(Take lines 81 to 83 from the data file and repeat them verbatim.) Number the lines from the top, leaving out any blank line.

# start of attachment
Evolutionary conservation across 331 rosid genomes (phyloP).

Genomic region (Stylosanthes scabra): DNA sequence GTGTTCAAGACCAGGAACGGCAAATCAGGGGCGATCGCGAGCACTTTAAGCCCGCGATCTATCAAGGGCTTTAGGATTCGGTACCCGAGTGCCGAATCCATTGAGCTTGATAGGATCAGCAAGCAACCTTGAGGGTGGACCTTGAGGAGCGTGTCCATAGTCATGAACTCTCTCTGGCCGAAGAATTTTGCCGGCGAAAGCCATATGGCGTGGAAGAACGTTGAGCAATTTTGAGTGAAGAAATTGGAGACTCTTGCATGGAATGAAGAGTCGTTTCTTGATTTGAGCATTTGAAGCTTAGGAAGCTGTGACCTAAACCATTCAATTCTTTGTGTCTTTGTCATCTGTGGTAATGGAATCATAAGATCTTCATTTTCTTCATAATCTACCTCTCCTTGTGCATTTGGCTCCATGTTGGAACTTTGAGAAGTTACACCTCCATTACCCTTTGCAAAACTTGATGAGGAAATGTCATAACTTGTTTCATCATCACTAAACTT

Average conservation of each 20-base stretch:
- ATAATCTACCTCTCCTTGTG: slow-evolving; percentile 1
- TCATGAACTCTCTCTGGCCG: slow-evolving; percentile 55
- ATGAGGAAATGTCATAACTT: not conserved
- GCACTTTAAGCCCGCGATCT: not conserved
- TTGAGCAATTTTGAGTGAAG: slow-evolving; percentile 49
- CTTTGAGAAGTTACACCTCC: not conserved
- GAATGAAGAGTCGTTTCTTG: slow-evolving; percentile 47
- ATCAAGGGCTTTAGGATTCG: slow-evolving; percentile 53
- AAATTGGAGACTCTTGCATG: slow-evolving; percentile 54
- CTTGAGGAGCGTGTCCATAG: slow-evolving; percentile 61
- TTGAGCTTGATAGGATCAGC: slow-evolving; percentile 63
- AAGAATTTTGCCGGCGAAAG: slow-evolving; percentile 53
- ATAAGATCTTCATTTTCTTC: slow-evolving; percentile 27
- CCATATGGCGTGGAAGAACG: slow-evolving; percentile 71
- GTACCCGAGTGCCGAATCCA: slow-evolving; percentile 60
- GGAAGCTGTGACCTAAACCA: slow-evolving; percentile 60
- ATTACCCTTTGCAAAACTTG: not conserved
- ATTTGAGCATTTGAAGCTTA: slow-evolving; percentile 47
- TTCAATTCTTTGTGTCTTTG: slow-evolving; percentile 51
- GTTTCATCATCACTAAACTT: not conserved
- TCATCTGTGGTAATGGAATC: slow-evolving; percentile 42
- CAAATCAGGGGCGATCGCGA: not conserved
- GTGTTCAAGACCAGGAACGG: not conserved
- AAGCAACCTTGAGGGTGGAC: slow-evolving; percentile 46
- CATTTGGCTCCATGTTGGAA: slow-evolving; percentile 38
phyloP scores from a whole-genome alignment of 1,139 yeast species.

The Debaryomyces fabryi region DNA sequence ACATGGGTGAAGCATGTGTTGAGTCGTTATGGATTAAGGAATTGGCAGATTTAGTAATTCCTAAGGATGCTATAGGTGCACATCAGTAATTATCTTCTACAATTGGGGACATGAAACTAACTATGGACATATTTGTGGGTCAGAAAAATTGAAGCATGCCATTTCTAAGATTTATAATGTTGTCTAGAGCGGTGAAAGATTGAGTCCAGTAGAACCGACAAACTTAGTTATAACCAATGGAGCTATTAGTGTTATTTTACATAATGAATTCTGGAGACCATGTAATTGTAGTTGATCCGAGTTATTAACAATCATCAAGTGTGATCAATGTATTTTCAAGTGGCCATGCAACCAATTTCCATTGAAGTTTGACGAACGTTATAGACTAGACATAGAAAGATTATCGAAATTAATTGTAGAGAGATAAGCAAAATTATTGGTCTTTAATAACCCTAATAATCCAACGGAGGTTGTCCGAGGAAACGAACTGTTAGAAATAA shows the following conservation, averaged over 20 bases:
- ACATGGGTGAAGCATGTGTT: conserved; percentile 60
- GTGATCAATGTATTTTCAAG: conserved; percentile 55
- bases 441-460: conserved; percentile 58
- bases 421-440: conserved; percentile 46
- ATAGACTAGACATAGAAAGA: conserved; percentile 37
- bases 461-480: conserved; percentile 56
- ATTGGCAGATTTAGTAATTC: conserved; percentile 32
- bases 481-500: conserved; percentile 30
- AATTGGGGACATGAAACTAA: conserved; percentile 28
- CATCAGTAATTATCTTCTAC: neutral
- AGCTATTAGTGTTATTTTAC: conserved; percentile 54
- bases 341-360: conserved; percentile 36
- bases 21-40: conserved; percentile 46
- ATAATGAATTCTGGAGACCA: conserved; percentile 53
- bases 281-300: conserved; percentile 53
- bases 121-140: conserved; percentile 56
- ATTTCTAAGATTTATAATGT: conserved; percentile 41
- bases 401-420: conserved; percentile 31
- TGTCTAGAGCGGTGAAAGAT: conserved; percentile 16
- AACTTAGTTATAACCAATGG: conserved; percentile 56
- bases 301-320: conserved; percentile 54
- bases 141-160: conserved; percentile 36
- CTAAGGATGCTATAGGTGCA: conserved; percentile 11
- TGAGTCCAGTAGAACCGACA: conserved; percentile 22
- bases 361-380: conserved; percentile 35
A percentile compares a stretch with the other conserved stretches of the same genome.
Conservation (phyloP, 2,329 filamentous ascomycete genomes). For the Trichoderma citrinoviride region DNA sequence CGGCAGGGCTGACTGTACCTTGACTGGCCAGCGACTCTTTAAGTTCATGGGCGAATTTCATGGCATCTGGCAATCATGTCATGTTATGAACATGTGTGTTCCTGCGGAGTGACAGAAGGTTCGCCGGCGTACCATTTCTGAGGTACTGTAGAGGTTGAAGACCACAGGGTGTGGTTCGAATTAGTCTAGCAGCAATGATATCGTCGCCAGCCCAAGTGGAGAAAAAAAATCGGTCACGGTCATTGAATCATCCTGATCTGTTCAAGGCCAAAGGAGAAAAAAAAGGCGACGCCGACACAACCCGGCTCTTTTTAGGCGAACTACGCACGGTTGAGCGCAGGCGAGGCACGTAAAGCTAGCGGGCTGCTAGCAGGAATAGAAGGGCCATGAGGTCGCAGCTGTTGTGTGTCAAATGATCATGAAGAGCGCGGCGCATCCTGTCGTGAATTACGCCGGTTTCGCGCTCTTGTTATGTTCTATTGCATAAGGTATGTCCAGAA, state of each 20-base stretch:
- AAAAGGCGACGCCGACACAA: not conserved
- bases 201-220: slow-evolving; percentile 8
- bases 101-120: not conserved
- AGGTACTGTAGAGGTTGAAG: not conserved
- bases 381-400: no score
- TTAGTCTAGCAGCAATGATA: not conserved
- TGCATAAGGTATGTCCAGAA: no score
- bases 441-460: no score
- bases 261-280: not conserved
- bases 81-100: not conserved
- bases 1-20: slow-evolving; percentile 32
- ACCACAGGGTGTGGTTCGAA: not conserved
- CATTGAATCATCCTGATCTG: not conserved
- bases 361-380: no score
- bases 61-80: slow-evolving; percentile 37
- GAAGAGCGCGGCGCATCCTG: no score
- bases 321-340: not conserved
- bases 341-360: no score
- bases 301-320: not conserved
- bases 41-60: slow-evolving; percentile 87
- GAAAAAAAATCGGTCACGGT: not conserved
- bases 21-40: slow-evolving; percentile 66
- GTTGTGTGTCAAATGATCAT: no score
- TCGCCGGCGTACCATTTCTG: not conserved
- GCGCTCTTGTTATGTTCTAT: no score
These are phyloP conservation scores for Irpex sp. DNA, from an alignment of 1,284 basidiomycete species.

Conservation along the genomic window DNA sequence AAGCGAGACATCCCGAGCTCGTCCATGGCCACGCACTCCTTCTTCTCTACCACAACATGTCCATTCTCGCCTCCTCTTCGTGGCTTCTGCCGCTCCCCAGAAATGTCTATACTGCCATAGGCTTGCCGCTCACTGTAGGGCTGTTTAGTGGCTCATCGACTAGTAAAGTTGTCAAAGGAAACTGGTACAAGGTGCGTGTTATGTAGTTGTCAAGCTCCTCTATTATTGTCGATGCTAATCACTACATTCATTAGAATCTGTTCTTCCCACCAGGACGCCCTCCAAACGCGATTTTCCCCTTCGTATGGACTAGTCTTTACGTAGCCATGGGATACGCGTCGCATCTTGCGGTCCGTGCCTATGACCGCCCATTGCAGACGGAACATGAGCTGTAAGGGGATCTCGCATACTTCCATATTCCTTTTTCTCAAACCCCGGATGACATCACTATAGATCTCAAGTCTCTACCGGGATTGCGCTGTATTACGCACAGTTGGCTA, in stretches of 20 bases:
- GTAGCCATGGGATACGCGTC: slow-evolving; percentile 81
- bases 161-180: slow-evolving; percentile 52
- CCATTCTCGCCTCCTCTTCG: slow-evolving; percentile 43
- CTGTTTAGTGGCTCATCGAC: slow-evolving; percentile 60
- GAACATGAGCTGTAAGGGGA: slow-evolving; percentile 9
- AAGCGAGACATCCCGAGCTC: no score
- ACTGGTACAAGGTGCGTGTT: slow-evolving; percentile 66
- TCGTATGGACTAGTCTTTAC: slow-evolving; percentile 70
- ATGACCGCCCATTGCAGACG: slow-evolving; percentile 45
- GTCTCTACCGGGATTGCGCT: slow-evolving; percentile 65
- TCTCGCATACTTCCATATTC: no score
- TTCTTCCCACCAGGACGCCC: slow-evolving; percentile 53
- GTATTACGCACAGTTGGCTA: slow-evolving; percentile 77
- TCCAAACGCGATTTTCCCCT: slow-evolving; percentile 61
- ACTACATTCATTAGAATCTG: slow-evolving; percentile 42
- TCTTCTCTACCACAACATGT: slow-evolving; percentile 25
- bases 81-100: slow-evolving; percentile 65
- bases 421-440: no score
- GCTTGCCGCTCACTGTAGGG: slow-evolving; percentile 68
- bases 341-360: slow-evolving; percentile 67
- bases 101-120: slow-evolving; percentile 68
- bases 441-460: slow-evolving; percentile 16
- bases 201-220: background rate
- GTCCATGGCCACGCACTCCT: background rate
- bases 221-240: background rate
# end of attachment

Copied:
- TCGCCGGCGTACCATTTCTG: not conserved
- GCGCTCTTGTTATGTTCTAT: no score
These are phyloP conservation scores for Irpex sp. DNA, from an alignment of 1,284 basidiomycete species.